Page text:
In today’s political climate, especially, I might argue that, perhaps more than ever, it is important to commit ourselves to globalism in order to combat the more isolationist and xenophobic tendencies of the “America First” rhetoric coming out of the Trump administration. It seems to me that there is a danger in the rhetoric surrounding the buy local movement that helps to support these xenophobic tendencies, where it is presumed that the local people you know are going to produce better and more ethical products than strangers from elsewhere. Indeed, if our baseline assumption is that we should be purchasing the most ethically produced products—using our purchasing power to support those producers and distributors, those companies and individuals, who care about people and care about the earth—then there is just as much of a likelihood that a global company in Thailand could be carrying out practices every bit as ethical or more so than a local Burlington company. Even though shipping costs might have some adverse environmental impacts, those have to be weighed against that company’s positive environmental and social practices. Local does not automatically equal more environmentally sustainable.

But to take this argument further, perhaps it is our ethical duty, in the current political climate, to purchase these global products, so as to demonstrate our individual ethicality and our commitment to ethical globalism. Buying globally can be considered a kind of ethical act of cosmopolitanism, in which you can utilize your purchasing in order to create global connections and relationships between yourself and those you purchase from. This is in some ways the idea behind businesses like 10,000 villages, where you buy artisanal crafts handmade around the world and are encouraged to learn more about the local artists and cultures you are purchasing from.

Global trade is inevitable and has long been a crucial part of our economic system (long before “globalization”). Suggesting that you are not going to buy global is a tad absurd, since even the local products you buy will likely have some global component, or, at the very least, a global influence. Most of your locally grown vegetables, for example, are ultimately global imports. So, by default, you must at least at some level “buy global.”

Most products that most people buy are made by giant global corporations. Buying globally enables you to focus your purchasing power by being part of a broader collective. In contrast to the argument that buying locally enables you to garner small victories, it is unlikely that those smaller victories really will in fact add up to meaningful social change in terms of environmental and social practices. It would be better to use your purchasing power to benefit those large global corporations who are utilizing good practices, than to divest from global corporations entirely. This will likely just mean that the corporations who cut the most costs—and, incidentally, are likely to have the worst environmental and social practices—are the only ones who will be able to afford to stay in business. It would be better to use our purchasing power to invest in these bad companies’ rivals, and ensure that the good companies outperform and ultimately drive out of business the bad ones.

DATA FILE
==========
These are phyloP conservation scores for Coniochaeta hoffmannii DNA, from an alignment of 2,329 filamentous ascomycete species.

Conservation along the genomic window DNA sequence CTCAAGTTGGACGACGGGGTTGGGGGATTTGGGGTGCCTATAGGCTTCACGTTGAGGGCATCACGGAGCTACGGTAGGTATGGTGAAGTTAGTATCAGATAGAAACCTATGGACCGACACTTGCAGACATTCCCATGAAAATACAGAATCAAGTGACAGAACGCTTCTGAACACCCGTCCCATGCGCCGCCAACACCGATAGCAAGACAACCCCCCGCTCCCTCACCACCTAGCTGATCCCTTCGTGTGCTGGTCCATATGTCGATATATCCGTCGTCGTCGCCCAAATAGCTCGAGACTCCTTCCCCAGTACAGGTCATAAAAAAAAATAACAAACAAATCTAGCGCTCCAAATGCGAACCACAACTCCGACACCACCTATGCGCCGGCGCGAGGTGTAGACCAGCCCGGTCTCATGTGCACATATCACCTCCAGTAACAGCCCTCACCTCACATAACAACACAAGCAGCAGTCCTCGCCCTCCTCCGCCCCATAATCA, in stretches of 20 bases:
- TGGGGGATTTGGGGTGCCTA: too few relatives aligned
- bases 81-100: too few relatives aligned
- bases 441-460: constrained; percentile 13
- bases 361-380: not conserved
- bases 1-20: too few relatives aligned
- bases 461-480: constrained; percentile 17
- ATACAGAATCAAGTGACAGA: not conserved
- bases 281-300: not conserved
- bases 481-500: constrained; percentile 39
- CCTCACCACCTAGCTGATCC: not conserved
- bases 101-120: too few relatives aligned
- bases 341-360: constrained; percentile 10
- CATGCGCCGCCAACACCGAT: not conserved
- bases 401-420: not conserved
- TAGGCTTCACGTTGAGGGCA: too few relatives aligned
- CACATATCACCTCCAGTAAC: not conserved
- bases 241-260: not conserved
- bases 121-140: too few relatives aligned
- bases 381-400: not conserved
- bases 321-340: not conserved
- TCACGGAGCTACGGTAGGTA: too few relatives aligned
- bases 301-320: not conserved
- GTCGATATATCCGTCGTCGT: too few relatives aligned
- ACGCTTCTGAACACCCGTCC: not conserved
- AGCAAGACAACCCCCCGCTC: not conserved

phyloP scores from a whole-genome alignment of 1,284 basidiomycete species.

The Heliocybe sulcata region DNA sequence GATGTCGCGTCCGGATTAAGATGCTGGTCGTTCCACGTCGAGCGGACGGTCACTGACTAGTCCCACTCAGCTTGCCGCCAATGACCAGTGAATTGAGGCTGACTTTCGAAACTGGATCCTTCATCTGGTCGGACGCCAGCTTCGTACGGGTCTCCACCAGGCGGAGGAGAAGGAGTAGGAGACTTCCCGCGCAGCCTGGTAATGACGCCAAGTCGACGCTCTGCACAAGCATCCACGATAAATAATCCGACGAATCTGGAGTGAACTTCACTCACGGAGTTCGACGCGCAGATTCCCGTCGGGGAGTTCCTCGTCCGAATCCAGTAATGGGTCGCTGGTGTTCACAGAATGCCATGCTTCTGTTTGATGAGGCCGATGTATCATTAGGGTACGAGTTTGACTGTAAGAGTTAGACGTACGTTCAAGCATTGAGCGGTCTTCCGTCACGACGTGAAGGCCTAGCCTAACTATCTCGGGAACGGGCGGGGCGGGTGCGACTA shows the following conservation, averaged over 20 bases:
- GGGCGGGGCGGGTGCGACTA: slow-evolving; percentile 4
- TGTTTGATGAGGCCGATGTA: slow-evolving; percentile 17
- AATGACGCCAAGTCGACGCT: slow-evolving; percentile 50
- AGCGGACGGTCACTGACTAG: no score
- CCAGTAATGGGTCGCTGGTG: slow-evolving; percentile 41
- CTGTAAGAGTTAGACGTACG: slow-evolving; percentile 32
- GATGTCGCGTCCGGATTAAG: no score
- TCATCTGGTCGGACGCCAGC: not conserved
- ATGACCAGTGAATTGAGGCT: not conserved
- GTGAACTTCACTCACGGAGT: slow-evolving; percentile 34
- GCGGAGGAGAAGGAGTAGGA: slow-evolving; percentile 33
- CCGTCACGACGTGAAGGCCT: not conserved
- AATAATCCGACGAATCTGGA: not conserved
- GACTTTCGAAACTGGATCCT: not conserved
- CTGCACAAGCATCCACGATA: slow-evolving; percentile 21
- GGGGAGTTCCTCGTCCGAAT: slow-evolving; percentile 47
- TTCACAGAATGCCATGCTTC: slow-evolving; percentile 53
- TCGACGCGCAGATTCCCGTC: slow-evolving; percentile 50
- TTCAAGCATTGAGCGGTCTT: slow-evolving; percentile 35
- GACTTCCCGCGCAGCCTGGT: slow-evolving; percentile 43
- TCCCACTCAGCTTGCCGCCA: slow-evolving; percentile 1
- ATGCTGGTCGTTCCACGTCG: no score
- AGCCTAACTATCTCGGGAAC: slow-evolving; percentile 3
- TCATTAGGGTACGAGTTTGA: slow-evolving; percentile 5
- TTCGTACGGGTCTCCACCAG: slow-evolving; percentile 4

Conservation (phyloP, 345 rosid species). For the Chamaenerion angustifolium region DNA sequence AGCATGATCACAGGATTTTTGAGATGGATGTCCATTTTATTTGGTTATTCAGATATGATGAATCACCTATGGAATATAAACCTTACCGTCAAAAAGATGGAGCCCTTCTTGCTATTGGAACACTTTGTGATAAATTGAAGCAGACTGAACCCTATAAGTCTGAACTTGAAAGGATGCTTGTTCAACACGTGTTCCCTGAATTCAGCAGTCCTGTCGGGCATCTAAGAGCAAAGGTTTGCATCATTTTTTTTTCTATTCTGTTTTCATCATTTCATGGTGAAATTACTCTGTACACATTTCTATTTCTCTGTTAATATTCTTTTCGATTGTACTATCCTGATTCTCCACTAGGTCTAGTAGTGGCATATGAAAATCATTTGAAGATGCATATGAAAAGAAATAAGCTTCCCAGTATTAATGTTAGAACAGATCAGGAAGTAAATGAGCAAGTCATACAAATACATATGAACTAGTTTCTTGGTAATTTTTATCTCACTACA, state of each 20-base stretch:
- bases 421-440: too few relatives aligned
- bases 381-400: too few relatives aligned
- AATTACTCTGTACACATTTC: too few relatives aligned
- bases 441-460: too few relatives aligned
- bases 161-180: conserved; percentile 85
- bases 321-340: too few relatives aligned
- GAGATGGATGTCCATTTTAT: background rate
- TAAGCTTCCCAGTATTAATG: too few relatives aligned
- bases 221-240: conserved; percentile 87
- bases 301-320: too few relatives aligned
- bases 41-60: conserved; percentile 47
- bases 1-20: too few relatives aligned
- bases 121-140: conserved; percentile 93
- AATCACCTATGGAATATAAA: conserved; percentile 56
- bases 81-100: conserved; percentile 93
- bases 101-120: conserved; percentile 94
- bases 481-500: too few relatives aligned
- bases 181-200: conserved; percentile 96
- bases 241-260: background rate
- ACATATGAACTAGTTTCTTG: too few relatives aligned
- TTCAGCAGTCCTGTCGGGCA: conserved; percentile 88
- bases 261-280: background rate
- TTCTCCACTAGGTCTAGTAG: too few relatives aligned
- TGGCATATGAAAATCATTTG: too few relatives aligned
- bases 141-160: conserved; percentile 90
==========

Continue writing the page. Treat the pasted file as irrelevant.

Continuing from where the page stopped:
Though this is a fun exercise, at the end of the day, I am not really sure that I agree with either of these sides. Ultimately, although I concur that we undoubtedly live in a consumer society, in which much of our citizenly duties that we are called upon to perform are played out in and through acts of consumption, I think the buy local/buy global debate reduces the complexities of consumer culture and consumer citizenship to individual acts of choice as opposed to a politics of consumption. Rather than thinking about ourselves as isolated and individual ethical actors, or even collective ones who get together with other people to purchase or to boycott, I think it would be better to politicize and debate this broader politics of consumption itself. How is it that we came to be a consumer society, where our individual choices at the supermarket were translated into an ethical politics? What are the benefits and drawbacks of seeing our consumption choices as ethical ones? Personally, I am more interested in debating the structural conditions that enable some folks to engage in this kind of ethical politics in the first place, as undoubtedly even the possibility to express one’s politics through the choice of “buy local vs. buy global” is bound up with a particular, privileged subject position. So, in part, I feel a bit cynical about this debate, and I wonder what other debates it might obfuscate, which, if we were to engage, might actually get us closer to achieving the kind of ethical goods to which the buy local/buy global debate aspires.”